HILTON TARRANT: David Shapiro of Sasfin is with us. David, the market today slipping ever so slightly.
DAVID SHAPIRO: Hilton, a little disappointing because, if you look at Wall Street, Wall Street’s making another fresh high. The gains on Wall Street have lifted all the other markets – Europe was up at a five-year high, UK markets up at five-year highs, Asian markets very strong this morning and probably getting stronger on this employment report that’s come out. It’s a preliminary report but just shows that the US economy continues to create jobs.
And yet we were down. And it’s all mining shares that have brought us down, particularly platinum and gold counters, suggesting that maybe this ongoing shift out of the safe-haven assets continues. And that drags down our miners.
HILTON TARRANT: We spoke about gold shares last night – 52-week lows for Harmony, Gold Fields as well as AngloGold. A question from Simon on the SMS line asks in short why Gold Fields has plummeted since that unbundling of Sibanye. Sibanye has held up over all but as you see Gold Fields is at a 52-week low, Harmony 52-week low, AngloGold Ashanti 52-week low.
DAVID SHAPIRO: It’s the fundamentals. It’s the underlying fundamentals that are dragging it down. It’s got nothing to do with Sibanye. Sibanye is a new mine and I’m surprised that it’s holding up because I would have expected foreigners to actually start dumping this, wondering why they’ve got this share. I can’t really comment on that other than the big ones, which just keep getting weaker and weaker. And we haven’t seen the cavalry come in to support them as well.
Even platinum shares are looking very, very stodgy. Those shares are a worry. If anything, they are looking like they could go weaker. It’s affecting the rest of the mining boards. It seems to be brushing off onto the others. Billiton had a good day today, but somehow I think that it’s hurting the general mining industry.
HILTON TARRANT: We were told by Sibanye chief executive Neal Froneman as well as Gold Fields chief executive Nick Holland that it would take three months at least for Sibanye to find its price and for Gold Fields to find its price.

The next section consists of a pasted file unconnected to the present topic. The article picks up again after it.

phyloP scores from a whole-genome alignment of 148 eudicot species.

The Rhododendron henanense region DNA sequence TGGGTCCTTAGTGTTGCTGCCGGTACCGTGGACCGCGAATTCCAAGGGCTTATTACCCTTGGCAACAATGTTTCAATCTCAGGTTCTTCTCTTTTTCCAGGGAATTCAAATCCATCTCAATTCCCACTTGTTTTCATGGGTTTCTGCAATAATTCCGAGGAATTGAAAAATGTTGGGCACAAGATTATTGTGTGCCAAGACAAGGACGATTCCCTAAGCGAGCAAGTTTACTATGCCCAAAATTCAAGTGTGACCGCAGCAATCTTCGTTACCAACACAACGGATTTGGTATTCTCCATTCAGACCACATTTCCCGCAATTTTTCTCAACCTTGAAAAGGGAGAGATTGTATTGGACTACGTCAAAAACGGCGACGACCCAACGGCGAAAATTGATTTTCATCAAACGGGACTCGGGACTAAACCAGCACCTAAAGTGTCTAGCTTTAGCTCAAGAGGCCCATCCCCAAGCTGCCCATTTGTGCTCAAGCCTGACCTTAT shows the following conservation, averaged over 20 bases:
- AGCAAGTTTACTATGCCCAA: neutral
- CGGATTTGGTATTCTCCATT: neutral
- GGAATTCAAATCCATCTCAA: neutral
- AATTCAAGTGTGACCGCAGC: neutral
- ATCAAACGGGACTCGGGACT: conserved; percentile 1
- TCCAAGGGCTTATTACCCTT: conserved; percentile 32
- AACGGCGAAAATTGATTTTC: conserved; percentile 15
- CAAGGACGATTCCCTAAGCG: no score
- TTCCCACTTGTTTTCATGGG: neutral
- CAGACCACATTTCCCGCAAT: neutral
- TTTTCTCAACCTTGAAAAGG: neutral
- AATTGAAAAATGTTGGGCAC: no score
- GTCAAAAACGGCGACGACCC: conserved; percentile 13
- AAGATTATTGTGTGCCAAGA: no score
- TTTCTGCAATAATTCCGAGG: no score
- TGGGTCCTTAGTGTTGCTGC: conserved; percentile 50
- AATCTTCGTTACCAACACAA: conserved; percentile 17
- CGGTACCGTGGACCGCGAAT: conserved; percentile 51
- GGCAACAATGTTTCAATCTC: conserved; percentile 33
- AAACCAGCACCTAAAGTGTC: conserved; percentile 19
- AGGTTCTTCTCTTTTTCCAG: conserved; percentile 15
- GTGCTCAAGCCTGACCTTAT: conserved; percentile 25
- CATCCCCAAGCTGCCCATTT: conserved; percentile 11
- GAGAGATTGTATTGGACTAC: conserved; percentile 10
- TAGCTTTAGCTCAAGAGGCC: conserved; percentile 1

DAVID SHAPIRO: Ja. I think we are going through that at the moment. But overall it’s providing a drag. Take the miners away and on balance financials and industrials were a lot stronger today. In other words, there were a lot more gainers on both of those boards than there were losers.
HILTON TARRANT: Except for FirstRand, which was up 4% yesterday; down 3% today, which is practically exactly where it started.
DAVID SHAPIRO: I’ve no idea why. No idea what triggered the sell-off today – I thought they were pretty good results. Maybe there was a knee-jerk reaction. Analysts I think were surprised on the upside yesterday after the result. What may be happening – and I’m guessing – is that if you analyse the bank results they are pointing towards more consumption, more funding consumption rather than people coming into banks and funding fixed investment and maybe a story; and there might be concerns about whether this is sustainable or not. But other than that financials – Standard Bank also came down a bit today, also tends to be sold off. But the rest of the insurers were pretty steady.
HILTON TARRANT: Strange announcement from Transnet today. It’s restructuring its tariffs in favour of manufactured goods. Manufactured goods tariffs down by 47%, so basically halving. Tariffs on dry bulk up by almost 70%.